A silence fell until 10 June when Elbert mailed me: Dear Arno, an update regarding tobaccos from England: I have just been in contact with Bob Gregory and an appointment is scheduled in Kendal. After much hassle we finally have the permit tobuy tax seals. We hope to be able to import tins with no unsightly pictures onfront and back. Regarding the status of your forum tobacco order: this will at least have to get the ugly pictures because the tobacco is not yet manufactured / packaged. All tobaccos produced after May 20 this year are obliged to get the pictures on the cans. It all goes not smooth. Of course there is the fact that we have received permission / a license so late. Bummer, artwork with nasty pictures.. “Oh well, at least a forum tobacco is coming!” I thought.
Respect for this man!
The next months Elbert got busy with the whole process of importing the Gawith tobaccos. Which was hell for him. This because it was the first time he did anything like that. Only a few companies import tobacco into The Netherlands so there was no one who told Elbert what to do, he had to find out everything by himself. You have meet all kinds of bureaucratic requirements and every time Elbert thought he saw the light at the end of the tunnel our dutiful civil servants conjured up another wall. Very frustrating so I have nothing than the utmost respect for the man because he stubbornly kept going on. In the mean time I discussed the final number of Flatlander Flake with Elbert, he would import 300 tins.
Yeahh!! No gruesome images!
Things started to move again when Bob asked for the Flatlander Flake artwork, again, at the beginning of August. A good opportunity to ask for the 3rd sample round but I got no response. Halfway September was the Inter-Tabac Fair in Dortmund so I mailed Bob several times and begged him to bring new Flatlander Flake samples, again no response. As you can read in the corresponding blogpost the bastard (love you Bob!) did bring 2 tins of the final product with him (No more sample rounds, he said..). I noticed the content of the tin I opened was still very fresh but I tasted potential! I have to reluctantly admit I could hug the man at that moment. In October one of the big PRF meetings was held in Heukelum and only just before the date I received 2 sample-tins from Elbert, with the new artwork. To my amazement and delight it did not have the gruesome images, only text warnings. How they did it, no idea, but to be honest I don’t care.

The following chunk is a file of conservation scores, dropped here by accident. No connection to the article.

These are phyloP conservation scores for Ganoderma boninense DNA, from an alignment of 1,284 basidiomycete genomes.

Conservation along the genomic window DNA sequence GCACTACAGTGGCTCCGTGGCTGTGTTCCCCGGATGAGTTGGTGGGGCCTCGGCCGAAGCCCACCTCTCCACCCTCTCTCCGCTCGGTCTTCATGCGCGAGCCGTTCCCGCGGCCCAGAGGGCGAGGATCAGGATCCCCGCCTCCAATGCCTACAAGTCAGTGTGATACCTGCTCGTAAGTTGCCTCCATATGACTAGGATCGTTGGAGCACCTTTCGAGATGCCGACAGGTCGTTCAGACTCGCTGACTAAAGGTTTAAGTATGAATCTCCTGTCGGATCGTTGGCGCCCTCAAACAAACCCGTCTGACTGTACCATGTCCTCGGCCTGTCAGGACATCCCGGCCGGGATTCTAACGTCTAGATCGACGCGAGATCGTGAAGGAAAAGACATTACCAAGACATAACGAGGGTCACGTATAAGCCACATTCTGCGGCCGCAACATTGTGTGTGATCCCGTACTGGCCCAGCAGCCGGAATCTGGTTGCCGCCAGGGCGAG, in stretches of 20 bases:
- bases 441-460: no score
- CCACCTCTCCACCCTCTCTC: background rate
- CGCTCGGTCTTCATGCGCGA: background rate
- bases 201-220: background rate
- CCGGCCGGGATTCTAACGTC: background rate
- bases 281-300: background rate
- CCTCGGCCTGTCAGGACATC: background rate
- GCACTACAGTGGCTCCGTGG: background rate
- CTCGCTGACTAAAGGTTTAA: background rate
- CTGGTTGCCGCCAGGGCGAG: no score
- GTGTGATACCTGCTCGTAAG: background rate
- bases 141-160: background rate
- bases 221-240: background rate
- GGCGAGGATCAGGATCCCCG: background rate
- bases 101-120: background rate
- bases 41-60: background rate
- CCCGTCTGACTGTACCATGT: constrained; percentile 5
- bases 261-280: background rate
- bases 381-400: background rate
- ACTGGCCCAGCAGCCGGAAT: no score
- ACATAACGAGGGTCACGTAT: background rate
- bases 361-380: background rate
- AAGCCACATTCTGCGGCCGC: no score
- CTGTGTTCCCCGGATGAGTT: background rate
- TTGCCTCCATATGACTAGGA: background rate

Slowly the date that the forum tobaccos arrived in The Netherlands was getting closer. Tobacconist Willem Schimmel in Zutphen was doing the sales, as an importer Elbert Gubbels could not do that. At the beginning of December Willem rang me up: “I received the tins, but there are only 288 of them..” What!!?? I ordered and “sold” 300 so I was 12 tins short. I phoned Elbert to asked what happened. Apparently he had send the mandatory tax seals to Gawith so they could attach them to the tins. Only, those seals come on rollers of 144 pieces. So 2 rollers of in total 288 tax seals were received and processed by Gawith. The 12 remaining tins they had send to The Netherlands without anything on them. Which was discovered by our hard working customs office.
Burning Flatlander Flake the wrong way..
They phoned Elbert and he went like “Oh sorry, perhaps I can pay the taxes for them now? I mean, it is only 12 tins.” At which the customs office burst out in anger and even threatened to call the police on Elbert.. In the end he was forced to burn those 12 tins in front of 2 customs officers who especially had to come to the Gubbels factory, I kid you not ladies and gentlemen, I have photographic proof of that. Totally insane, like those tins contained hard drugs! Luckily Gawith had some leftover stock of Flatlander Flake. Just before Christmas Willem organized 3 days on which the members of the forum could pick up their forum tobacco tins and the rest would be send by post. I was there on one of those days and the ambience was just great: happy forum members, Willem played the role of gracious host, there was a cosy Christmas market in the centre of Zutphen, finally all was well.